Saturday, 18 September 2021 | The Latest Buzz for the Appraisal Industry

Crunch the Numbers

This article is the personal opinion of  the author and does not represent the Appraisal Institute, Valucentric or any other entity.
There is a lot of discussion on social media about desktop appraisals. Some appraisers are against them claiming that USPAP doesn’t allow them. Others are eschewing them because of the low fees. These are two separate discussions. There were similar debates in the late 1980’s and early 1990’s about exterior-only appraisals.

There will always be disagreement as to what liability is present with desktop or other alternatives that do not involve the appraiser as the party observing the property.  In the end, our standards do allow us to invoke extraordinary assumptions that would limit the liability for doing such assignments.  While this article will not delve into this topic in any depth, let’s just assume that desktop valuations are acceptable.  What I want to devote this piece to is the 300-pound gorilla in the room, the time to prepare a file.  We can’t really get into fees in any detail, but the premise is that more time should equal more fee.

Many appraisers would embrace alternative products at a higher rate if they believed the fee being offered was commensurate or even better than a traditional interior valuation product.  I have performed a few of these assignments as a test for my company to see if it is a worthwhile endeavor just from a return on time perspective.  As an appraiser who cares about the valuation process, I probably spend more time per report than many appraisers.  While the lenders and AMCs requesting these products want to focus on time spent, I do think that they overly simplify the process as part of the sales pitch.  Even with these limited products, there is still a minimum due diligence required to create a reliable report.

Let’s walk through an example using hypothetical figures to determine if it is financially feasible to perform desktop appraisals. Our goal is to break down both products into an average hourly rate. Obviously, the fees are different in various regions of the country, and some assignments will take longer, but more complex assignments should command higher fees.

We are going to use my previous article on deconstructing the fees, located here, as the basis for the hourly rate a typical assignment should take.  This, of course, uses my typical procedures applied to the survey supported fee for my state.  Mileage will vary based on how you work through your assignments. The fees used in that linked article are hypothetical based on a fee survey and are not suggested pricing points.  Every market is different, and you should spend time researching and pricing your market competitively.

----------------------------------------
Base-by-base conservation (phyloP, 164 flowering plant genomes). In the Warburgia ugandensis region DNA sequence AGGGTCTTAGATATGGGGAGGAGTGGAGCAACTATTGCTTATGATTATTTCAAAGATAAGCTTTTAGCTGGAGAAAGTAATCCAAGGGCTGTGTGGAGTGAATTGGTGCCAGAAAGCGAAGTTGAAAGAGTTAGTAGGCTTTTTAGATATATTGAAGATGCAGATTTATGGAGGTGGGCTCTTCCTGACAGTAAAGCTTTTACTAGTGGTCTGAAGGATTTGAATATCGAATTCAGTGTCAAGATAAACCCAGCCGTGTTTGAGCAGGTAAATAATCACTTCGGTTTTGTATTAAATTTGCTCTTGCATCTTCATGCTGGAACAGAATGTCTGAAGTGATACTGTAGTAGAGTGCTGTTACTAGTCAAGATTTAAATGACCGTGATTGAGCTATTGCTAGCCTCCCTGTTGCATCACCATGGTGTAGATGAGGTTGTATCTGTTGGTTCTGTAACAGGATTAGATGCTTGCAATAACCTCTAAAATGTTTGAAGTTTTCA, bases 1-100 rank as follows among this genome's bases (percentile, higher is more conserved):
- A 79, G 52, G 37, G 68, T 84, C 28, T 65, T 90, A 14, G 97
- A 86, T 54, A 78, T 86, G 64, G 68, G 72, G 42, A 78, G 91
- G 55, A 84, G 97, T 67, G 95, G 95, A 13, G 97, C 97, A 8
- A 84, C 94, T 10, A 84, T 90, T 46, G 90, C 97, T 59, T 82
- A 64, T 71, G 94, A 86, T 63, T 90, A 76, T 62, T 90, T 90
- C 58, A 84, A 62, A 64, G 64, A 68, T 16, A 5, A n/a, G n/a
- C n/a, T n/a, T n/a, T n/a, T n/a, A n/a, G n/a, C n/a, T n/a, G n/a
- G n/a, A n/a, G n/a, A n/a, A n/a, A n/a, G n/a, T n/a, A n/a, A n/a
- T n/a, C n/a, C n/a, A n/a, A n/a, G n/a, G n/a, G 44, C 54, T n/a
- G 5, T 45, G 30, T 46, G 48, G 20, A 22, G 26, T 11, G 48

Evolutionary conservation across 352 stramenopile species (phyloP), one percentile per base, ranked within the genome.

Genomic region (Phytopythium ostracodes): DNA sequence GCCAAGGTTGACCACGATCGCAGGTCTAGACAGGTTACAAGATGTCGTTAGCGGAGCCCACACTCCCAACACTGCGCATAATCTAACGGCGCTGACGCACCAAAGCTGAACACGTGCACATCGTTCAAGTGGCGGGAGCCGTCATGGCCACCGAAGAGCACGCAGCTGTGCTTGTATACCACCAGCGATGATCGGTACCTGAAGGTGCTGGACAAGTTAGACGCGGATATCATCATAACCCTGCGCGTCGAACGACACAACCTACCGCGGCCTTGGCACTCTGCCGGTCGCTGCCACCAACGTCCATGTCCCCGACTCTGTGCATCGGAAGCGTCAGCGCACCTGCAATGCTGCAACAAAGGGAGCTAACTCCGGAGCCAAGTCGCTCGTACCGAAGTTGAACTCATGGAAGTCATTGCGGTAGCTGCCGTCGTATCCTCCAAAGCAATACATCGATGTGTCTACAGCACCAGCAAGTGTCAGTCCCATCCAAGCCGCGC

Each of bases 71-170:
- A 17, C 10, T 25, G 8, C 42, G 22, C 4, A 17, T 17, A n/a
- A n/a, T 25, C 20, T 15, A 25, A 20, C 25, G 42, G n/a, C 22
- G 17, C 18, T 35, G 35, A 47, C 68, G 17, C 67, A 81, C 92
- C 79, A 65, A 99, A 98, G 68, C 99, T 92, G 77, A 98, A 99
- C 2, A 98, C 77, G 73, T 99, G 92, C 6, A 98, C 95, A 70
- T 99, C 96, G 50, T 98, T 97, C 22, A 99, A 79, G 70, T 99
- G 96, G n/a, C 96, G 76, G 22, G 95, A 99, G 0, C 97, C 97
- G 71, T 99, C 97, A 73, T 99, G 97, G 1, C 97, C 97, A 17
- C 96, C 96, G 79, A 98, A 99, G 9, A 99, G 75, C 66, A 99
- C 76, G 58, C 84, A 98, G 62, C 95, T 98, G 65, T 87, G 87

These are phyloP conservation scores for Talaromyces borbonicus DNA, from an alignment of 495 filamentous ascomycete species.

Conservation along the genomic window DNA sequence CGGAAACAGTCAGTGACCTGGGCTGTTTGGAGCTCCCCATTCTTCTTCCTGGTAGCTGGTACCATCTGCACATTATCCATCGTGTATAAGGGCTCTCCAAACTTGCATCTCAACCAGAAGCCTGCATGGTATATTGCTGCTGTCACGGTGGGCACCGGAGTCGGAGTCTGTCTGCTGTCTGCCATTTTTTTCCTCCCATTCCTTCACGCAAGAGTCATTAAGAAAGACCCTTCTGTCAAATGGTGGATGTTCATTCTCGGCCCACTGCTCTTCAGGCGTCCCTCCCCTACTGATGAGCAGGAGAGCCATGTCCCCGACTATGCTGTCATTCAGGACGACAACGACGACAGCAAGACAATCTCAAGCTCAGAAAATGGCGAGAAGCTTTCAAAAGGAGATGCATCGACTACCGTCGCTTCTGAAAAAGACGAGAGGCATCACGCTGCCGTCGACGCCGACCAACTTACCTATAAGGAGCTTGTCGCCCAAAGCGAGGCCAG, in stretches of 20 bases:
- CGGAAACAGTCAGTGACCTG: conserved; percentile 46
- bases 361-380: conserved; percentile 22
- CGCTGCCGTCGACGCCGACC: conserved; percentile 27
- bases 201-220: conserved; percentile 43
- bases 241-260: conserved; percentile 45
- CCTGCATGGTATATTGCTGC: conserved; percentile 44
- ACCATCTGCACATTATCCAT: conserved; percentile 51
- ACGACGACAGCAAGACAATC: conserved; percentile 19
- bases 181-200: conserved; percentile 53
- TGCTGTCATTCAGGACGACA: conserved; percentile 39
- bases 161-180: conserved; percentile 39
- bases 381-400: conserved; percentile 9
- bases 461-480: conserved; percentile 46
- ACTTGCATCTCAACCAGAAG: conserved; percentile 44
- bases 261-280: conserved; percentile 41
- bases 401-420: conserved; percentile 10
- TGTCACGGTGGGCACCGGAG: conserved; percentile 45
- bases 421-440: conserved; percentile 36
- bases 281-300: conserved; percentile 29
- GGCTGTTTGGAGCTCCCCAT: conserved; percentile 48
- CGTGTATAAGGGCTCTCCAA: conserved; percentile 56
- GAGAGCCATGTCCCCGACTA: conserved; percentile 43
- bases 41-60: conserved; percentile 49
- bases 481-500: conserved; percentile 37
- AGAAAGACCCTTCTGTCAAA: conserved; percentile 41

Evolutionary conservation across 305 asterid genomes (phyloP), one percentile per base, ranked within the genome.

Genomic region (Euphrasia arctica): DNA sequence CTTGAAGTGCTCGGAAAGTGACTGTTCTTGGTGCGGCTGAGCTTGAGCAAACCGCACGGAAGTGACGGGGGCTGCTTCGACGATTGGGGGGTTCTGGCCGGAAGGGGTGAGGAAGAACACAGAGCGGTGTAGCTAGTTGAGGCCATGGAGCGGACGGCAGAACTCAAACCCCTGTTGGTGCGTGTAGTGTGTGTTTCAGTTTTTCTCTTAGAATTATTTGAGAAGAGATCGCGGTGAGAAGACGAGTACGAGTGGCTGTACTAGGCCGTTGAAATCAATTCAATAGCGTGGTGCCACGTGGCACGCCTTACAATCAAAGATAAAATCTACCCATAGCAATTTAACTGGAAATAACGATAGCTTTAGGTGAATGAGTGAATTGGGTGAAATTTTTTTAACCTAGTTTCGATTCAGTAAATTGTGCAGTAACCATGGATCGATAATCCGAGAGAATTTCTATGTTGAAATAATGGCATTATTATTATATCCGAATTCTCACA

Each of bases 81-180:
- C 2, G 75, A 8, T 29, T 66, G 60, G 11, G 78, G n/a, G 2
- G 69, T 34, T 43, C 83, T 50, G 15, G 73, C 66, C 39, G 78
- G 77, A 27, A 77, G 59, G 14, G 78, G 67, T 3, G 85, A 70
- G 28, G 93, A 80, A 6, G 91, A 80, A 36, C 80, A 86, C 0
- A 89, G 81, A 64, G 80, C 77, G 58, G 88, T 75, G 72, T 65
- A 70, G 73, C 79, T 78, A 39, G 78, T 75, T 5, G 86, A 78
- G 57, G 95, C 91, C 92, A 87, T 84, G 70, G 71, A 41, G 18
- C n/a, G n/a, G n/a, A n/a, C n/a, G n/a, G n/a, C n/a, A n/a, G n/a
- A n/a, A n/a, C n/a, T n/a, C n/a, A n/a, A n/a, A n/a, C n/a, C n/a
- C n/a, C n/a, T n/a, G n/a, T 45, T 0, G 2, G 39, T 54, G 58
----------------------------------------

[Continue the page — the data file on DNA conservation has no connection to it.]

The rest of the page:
Traditional 1004 File in a Standard Subdivision

A full break down of the time accountancy is in the provided link above.

Typical Desktop Appraisal

I have done about two dozen of these alternative products in the last 12-months or so, and I am using the assistance of a trainee in building the work file and inputting data.  The amount of time needed to complete one does hover around 90-minutes, even though I have been told repeatedly that it should be closer to a third of that.  I think the difference is that there is not enough consideration given to what proper analysis would look like if done appropriately. The premise the clients are using is that the ability to locate the data, decide what is worthwhile to use and what should be discarded is simply glazed over and applied to their estimate of time as simply inputting data.

The biggest gripe that I have with the desktops products thus far from simply a business perspective, is that I have spent hours and many dollars creating a database of my comparable sales data.  These desktop products require me to not use my own data and to essentially start cold with each comp on every assignment.  I really wish that these products were set up through my forms provider so that I can import the data that I have collected and verified. I do not want to link my database with the clients; I would like to have these products in my forms software.  Essentially, the client would provide a meaningful property inspection report and allow me to create the report in my own system.

Modified Desk Top Fee

This simple analysis does not include other items to consider like gas/mileage on your vehicle, time spent communicating with your client regarding status, etc. Although the possibility of revision requests is possible for a desktop, they are less likely due to the limited scope once you get familiar with the assignment conditions involved.  Like any assignment, the assignment conditions are substantive and may require a few assignments to get used to that client’s needs.

As I stated previously in this piece, this is assuming there are no issues from a standards perspective.  This is a facet of the conversation that I would like to cover in another piece, hopefully soon. In some markets, 1004 appraisal fees are significantly higher than other regions, and it may not be a wise business decision to perform desktop appraisals based simply on the return. To make an educated decision, break the numbers down based on your typical appraisal fee and time involved.  Crunch the numbers.



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